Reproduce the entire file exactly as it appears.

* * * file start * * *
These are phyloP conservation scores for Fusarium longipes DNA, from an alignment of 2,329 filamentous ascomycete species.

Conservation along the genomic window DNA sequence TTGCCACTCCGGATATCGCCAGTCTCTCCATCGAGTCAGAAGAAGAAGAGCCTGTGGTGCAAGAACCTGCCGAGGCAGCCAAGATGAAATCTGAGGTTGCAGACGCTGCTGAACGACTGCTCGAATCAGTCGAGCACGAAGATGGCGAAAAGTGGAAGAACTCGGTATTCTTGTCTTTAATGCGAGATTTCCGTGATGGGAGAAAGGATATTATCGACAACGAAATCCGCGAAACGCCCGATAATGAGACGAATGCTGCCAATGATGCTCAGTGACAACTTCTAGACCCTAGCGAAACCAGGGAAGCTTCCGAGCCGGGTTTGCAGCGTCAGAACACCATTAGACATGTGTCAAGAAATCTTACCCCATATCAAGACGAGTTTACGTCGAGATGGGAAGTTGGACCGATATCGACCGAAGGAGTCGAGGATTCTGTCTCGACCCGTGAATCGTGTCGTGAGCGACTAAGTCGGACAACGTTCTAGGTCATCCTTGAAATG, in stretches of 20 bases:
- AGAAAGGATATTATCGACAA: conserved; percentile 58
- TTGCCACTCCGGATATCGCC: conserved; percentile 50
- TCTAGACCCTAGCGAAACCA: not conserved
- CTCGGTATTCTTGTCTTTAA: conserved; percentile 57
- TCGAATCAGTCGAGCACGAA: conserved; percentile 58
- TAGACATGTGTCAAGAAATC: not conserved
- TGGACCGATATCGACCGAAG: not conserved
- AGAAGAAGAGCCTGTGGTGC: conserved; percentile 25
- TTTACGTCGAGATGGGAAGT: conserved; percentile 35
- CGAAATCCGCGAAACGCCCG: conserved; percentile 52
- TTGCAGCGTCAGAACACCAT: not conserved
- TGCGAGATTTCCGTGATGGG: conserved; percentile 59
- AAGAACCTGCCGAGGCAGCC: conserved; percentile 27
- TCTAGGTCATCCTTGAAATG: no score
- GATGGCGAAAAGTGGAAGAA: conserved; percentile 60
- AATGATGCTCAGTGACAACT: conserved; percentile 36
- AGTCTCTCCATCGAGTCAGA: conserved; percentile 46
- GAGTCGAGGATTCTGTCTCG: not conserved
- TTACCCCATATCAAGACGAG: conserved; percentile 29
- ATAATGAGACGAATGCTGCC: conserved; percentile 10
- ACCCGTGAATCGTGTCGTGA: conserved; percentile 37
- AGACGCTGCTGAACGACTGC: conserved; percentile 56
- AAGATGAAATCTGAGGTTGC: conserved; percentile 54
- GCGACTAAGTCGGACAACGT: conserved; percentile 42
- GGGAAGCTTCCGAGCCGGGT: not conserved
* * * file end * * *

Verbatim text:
These are phyloP conservation scores for Fusarium longipes DNA, from an alignment of 2,329 filamentous ascomycete species.

Conservation along the genomic window DNA sequence TTGCCACTCCGGATATCGCCAGTCTCTCCATCGAGTCAGAAGAAGAAGAGCCTGTGGTGCAAGAACCTGCCGAGGCAGCCAAGATGAAATCTGAGGTTGCAGACGCTGCTGAACGACTGCTCGAATCAGTCGAGCACGAAGATGGCGAAAAGTGGAAGAACTCGGTATTCTTGTCTTTAATGCGAGATTTCCGTGATGGGAGAAAGGATATTATCGACAACGAAATCCGCGAAACGCCCGATAATGAGACGAATGCTGCCAATGATGCTCAGTGACAACTTCTAGACCCTAGCGAAACCAGGGAAGCTTCCGAGCCGGGTTTGCAGCGTCAGAACACCATTAGACATGTGTCAAGAAATCTTACCCCATATCAAGACGAGTTTACGTCGAGATGGGAAGTTGGACCGATATCGACCGAAGGAGTCGAGGATTCTGTCTCGACCCGTGAATCGTGTCGTGAGCGACTAAGTCGGACAACGTTCTAGGTCATCCTTGAAATG, in stretches of 20 bases:
- AGAAAGGATATTATCGACAA: conserved; percentile 58
- TTGCCACTCCGGATATCGCC: conserved; percentile 50
- TCTAGACCCTAGCGAAACCA: not conserved
- CTCGGTATTCTTGTCTTTAA: conserved; percentile 57
- TCGAATCAGTCGAGCACGAA: conserved; percentile 58
- TAGACATGTGTCAAGAAATC: not conserved
- TGGACCGATATCGACCGAAG: not conserved
- AGAAGAAGAGCCTGTGGTGC: conserved; percentile 25
- TTTACGTCGAGATGGGAAGT: conserved; percentile 35
- CGAAATCCGCGAAACGCCCG: conserved; percentile 52
- TTGCAGCGTCAGAACACCAT: not conserved
- TGCGAGATTTCCGTGATGGG: conserved; percentile 59
- AAGAACCTGCCGAGGCAGCC: conserved; percentile 27
- TCTAGGTCATCCTTGAAATG: no score
- GATGGCGAAAAGTGGAAGAA: conserved; percentile 60
- AATGATGCTCAGTGACAACT: conserved; percentile 36
- AGTCTCTCCATCGAGTCAGA: conserved; percentile 46
- GAGTCGAGGATTCTGTCTCG: not conserved
- TTACCCCATATCAAGACGAG: conserved; percentile 29
- ATAATGAGACGAATGCTGCC: conserved; percentile 10
- ACCCGTGAATCGTGTCGTGA: conserved; percentile 37
- AGACGCTGCTGAACGACTGC: conserved; percentile 56
- AAGATGAAATCTGAGGTTGC: conserved; percentile 54
- GCGACTAAGTCGGACAACGT: conserved; percentile 42
- GGGAAGCTTCCGAGCCGGGT: not conserved